|Jin Liqun, AIIB|
Three quarters of AIIB’s lending to date has been in partnership with other multilaterals, usually the World Bank and ADB, and it is tempting to wonder if this is a matter of policy or just because AIIB does not yet have the institutional capacity for proper risk assessment.
Jin, who is clearly pleased at having been able to cooperate – “It shows that we measure up to the same standard,” he says – paints it as more an issue of financial, rather than professional, capacity.
“Infrastructure investments by their nature are very, very large,” he says. “It’s not possible for one bank to pour all of the money into one project.”
He cites the example of a pipeline from the Caspian Sea through Azerbaijan into Turkey; the total cost is $8.6 billion; the World Bank put in $800 million, AIIB $600 million and the ADB has a related project worth $1 billion.
The European Bank for Reconstruction and Development and the European Investment Bank are in there too.
“There is a need for cooperation among MDBs to promote infrastructure. That is the reality.” And, he says: “Early in the first stage, when we have limited manpower, this is particularly important for us. In looking forward, I would say there is still vast space for us to have this kind of cooperation. This could be pretty common practice.”
AIIB has said $2 billion to $2.5 billion of lending is likely for the bank’s second year, which still seems small when compared, for example, with the ADB’s $27 billion in 2015. All development institutions start small, Jin says, and he quotes early numbers for the EBRD and ADB to show how they gradually escalated.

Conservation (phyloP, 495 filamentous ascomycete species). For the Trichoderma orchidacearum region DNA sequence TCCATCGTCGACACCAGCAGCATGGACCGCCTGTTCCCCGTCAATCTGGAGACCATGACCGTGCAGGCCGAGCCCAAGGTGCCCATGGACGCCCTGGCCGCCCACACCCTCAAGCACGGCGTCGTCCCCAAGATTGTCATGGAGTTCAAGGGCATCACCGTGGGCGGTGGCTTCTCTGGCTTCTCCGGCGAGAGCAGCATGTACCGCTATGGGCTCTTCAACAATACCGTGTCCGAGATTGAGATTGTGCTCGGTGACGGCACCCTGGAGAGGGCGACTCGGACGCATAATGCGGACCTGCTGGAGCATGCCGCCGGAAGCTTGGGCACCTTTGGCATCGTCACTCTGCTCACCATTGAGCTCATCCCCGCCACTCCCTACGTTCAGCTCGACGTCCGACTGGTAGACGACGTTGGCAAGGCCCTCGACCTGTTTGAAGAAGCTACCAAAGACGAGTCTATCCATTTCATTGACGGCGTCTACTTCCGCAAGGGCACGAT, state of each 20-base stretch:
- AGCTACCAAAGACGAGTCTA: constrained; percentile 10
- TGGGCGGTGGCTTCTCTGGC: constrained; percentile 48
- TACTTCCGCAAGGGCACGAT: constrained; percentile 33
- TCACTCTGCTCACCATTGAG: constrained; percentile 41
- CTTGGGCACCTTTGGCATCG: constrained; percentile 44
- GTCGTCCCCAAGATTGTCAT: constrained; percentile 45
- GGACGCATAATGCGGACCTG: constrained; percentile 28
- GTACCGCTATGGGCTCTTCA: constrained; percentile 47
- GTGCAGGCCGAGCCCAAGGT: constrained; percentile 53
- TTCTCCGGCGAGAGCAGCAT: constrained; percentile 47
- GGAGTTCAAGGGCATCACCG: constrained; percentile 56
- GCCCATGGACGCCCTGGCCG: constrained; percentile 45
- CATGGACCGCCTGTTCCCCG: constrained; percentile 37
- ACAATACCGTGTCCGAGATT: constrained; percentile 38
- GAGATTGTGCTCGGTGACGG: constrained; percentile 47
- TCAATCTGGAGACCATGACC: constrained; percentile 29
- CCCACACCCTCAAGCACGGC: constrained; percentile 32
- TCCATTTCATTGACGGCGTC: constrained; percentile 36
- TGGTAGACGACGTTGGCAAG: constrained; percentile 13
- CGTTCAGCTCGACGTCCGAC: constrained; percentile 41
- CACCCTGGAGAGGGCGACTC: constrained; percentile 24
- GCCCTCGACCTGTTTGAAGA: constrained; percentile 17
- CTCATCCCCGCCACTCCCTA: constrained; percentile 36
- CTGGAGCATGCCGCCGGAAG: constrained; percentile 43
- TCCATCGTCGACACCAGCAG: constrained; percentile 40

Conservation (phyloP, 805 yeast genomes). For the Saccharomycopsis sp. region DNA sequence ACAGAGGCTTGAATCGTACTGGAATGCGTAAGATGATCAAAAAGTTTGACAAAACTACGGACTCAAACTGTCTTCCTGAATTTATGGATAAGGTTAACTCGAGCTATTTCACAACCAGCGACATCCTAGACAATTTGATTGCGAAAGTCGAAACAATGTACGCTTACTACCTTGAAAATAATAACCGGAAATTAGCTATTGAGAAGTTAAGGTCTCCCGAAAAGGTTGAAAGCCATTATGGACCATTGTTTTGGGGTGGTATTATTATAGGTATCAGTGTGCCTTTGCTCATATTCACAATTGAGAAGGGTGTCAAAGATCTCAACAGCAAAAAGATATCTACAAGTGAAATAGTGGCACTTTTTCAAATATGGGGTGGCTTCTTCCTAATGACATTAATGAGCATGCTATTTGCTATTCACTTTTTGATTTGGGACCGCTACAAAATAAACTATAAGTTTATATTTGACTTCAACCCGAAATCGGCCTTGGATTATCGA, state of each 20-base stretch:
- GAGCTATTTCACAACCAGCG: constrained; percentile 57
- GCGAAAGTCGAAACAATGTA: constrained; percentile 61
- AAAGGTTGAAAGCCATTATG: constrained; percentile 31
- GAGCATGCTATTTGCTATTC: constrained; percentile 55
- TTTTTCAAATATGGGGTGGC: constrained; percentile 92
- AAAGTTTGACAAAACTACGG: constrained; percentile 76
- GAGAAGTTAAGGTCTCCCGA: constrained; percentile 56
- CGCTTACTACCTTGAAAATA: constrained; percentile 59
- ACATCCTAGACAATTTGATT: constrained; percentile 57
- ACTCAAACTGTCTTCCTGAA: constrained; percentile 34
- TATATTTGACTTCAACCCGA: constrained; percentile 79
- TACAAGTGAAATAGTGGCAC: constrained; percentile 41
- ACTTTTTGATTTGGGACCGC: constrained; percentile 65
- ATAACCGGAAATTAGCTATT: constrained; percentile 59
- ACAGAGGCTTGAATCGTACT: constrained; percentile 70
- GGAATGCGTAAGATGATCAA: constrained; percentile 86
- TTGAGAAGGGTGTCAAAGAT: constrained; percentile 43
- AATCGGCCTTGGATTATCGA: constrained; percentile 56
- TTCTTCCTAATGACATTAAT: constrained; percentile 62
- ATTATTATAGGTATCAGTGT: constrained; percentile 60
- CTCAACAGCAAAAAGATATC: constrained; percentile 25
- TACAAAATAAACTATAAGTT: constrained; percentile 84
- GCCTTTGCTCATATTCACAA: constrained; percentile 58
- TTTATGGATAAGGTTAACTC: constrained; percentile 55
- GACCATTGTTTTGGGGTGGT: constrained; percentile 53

“Because we have the privilege of working with them, we can move a little faster,” Jin says. “This year, we will try to do a little bit more, but the number is not that important. I told the staff: Don’t aim at quantity, quality is what matters.
“However, you must still have a certain amount, otherwise there’s no impact,” he says. “We would build all the way up and may cruise up to the level of $10 billion beyond, let’s say, five or six years’ time. But we don’t try to be the biggest. If people say you are not doing a lot, I am not worried about that.”
What Jin does care about is how the AIIB is perceived. If Jin has one message he wants to put across about AIIB, it is about inclusion and that is probably because the AIIB’s formation took place against a backdrop of considerable suspicion.
Launched as a means of channelling badly needed money into Asian infrastructure, the AIIB was seen as an instrument of Chinese policy, in a practical sense as an agent of the One Belt One Road initiative boosting Chinese export markets, and in a philosophical sense demonstrating China’s financial and political importance in world affairs. The US, even under Obama, wanted nothing to do with it and voiced its objections when the UK joined.
“From the very beginning I was aware of the concerns. We said that in the early years China was willing to provide up to 50% of the capital for the bank, but that with new countries joining, Chinese shares will be reduced. The media picked up on the first part of the sentence, they didn’t pick up on the second,” Jin says.
AIIB already has 57 member countries, and another 30 are on track to join. If they do so, then China’s stake in the bank will drop from 26.6% of the voting shares today to around 20% afterwards. As large AIIB decisions require a 75% vote to go ahead, that means China will effectively lose its veto.